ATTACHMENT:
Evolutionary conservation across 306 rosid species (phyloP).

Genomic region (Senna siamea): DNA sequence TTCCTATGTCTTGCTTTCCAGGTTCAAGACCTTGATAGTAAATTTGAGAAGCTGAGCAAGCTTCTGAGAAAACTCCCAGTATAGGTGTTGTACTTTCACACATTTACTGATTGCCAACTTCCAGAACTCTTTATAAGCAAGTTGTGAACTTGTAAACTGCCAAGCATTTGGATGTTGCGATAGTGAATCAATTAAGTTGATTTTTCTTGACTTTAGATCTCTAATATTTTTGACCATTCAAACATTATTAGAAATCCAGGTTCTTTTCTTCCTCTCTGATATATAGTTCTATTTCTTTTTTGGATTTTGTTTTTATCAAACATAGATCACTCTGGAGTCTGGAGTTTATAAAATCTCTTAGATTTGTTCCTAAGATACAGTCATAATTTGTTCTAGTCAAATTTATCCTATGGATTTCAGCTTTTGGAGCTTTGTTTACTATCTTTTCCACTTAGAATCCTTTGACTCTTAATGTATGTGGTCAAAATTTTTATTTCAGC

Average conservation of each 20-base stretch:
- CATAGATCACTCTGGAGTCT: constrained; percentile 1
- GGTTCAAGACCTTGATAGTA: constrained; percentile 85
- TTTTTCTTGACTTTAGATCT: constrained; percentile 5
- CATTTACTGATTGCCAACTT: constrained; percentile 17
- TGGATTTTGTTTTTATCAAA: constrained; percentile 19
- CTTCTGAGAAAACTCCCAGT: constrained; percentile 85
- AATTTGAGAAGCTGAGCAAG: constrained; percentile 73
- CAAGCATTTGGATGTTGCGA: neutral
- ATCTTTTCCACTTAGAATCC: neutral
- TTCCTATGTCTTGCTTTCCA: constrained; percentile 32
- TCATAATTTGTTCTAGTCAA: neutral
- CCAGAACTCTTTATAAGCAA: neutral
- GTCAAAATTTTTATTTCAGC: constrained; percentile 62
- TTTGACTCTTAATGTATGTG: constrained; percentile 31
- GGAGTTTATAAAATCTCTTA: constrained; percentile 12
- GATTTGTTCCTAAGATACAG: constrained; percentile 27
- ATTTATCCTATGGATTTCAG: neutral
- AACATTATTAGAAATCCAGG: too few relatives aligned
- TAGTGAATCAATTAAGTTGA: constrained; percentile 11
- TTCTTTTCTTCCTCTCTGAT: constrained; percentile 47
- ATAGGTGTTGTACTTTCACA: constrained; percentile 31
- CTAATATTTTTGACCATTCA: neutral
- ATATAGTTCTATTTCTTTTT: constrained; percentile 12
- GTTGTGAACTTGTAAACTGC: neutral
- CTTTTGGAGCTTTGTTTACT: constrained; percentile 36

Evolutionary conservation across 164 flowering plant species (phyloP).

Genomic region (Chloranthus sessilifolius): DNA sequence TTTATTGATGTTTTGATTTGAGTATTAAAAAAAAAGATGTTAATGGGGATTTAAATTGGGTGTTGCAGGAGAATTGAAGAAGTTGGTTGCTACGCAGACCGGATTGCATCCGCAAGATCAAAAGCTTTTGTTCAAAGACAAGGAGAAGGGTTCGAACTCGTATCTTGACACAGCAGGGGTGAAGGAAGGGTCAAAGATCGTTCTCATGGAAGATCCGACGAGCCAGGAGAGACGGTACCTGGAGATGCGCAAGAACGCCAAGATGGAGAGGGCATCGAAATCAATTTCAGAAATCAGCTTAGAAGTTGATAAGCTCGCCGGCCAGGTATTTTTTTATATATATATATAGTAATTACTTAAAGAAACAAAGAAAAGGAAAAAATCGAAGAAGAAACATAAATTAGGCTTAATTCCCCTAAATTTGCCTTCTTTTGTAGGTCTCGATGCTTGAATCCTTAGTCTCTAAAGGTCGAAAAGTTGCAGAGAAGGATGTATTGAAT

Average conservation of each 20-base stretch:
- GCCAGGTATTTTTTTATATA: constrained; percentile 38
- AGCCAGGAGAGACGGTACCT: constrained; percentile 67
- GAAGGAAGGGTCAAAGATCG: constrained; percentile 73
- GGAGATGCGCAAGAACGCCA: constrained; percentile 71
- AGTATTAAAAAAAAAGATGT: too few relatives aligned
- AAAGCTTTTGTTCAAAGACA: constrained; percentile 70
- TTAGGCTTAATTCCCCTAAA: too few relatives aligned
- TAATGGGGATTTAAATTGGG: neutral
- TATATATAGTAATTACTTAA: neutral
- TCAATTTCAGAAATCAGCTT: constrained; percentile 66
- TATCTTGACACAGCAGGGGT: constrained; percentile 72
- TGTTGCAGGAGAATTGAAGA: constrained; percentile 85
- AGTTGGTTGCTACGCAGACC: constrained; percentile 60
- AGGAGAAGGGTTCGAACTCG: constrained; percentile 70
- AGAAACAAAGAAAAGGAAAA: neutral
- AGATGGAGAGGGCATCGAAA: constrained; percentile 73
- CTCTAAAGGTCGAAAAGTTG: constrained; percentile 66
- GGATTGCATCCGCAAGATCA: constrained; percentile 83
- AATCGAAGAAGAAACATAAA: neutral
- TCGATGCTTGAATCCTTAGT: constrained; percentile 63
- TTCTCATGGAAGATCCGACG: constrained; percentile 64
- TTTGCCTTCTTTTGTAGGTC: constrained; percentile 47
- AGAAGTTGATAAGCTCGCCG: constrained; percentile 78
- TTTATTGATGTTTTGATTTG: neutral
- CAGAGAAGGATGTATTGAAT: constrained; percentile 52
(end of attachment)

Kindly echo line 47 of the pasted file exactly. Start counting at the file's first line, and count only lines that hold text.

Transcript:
- AGATGGAGAGGGCATCGAAA: constrained; percentile 73